costs are those negative monetary effects that arise, through intermediate effects, from low
quality data. Such indirect costs are loss of a price premium because of a deteriorating
reputation, the costs incurred by sub-optimal decisions based on bad data, or the investment
costs that have to be written off because of low quality data. In terms of the costs evoked by
improving data quality, we distinguish among prevention, detection, and repair costs Kim and
Choi (2003. Prevention costs refer to the costs that are used to prevent any possible effects
caused by data quality problems, for example, costs of training data quality staff or costs of
developing data quality standard. Detection costs are the costs related to data quality analysis
and profiling. These costs are generated when analysing and reporting the source of the data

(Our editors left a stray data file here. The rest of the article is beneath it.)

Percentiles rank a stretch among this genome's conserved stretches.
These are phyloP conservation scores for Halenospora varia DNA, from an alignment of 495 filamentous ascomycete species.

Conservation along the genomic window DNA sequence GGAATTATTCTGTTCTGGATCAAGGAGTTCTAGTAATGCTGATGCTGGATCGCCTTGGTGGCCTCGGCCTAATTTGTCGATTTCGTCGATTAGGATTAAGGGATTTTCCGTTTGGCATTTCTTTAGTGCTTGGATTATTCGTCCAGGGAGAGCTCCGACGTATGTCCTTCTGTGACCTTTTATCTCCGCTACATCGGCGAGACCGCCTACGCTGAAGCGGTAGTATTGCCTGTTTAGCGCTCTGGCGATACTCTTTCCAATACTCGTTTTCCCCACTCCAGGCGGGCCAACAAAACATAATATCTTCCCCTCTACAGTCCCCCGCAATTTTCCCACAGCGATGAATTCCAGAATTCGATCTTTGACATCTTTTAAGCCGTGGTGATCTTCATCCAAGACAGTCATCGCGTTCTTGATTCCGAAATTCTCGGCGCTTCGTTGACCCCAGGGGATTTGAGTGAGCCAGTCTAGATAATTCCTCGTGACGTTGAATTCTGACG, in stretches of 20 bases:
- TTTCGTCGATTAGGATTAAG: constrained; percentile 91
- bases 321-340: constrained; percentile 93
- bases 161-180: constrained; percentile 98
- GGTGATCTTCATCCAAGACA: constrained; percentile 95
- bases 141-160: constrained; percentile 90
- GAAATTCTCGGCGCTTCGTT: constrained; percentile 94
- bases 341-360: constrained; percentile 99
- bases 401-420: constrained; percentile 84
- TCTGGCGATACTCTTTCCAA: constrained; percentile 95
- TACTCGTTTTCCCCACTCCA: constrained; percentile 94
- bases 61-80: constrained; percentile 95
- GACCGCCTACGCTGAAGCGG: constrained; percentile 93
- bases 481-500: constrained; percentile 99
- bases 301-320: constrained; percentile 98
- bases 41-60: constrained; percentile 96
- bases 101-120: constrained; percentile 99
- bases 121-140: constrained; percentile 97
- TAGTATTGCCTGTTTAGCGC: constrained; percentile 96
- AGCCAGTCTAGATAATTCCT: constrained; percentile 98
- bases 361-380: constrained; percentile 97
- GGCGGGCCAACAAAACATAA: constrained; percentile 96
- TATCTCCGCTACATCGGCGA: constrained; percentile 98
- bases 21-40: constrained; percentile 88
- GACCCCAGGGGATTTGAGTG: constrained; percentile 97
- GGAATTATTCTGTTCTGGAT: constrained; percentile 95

quality problems. In addition, repair costs mean the costs in data quality improvement
activities such as repair planning costs and implementation costs.
Figure 1: Data Quality Cost Taxonomy (Eppler and Helfert, 2004)
Extensive literature has identified the high costs of low quality data and the cost of poor data
quality (COPDQ) (Redman 1995; English 1998; Redman 1998; Loshin 2001; Redman 2002;
Redman 2004; English 2009). Redman (2001: Table 8.1) identified that firms may lose
upwards of 10% of revenues due to poor operational data, together with other serious
consequential effects relating to tactical decision making and strategy generation. A report
from The Data Warehouse Institute back in 2002 estimated that data quality problems costs
US business $600 billion a year (5% of the American GDP) in postage, printing and staff
overhead costs alone, whilst the majority of the senior managers in those companies affected
remained unaware (Eckerson 2002). A report published jointly by Dun and Bradstreet and the
Richard Ivey School of Business in 2006 forecasted that critical data within at least 25% of the
Fortune 1000 companies would continue to be inaccurate and that “every business function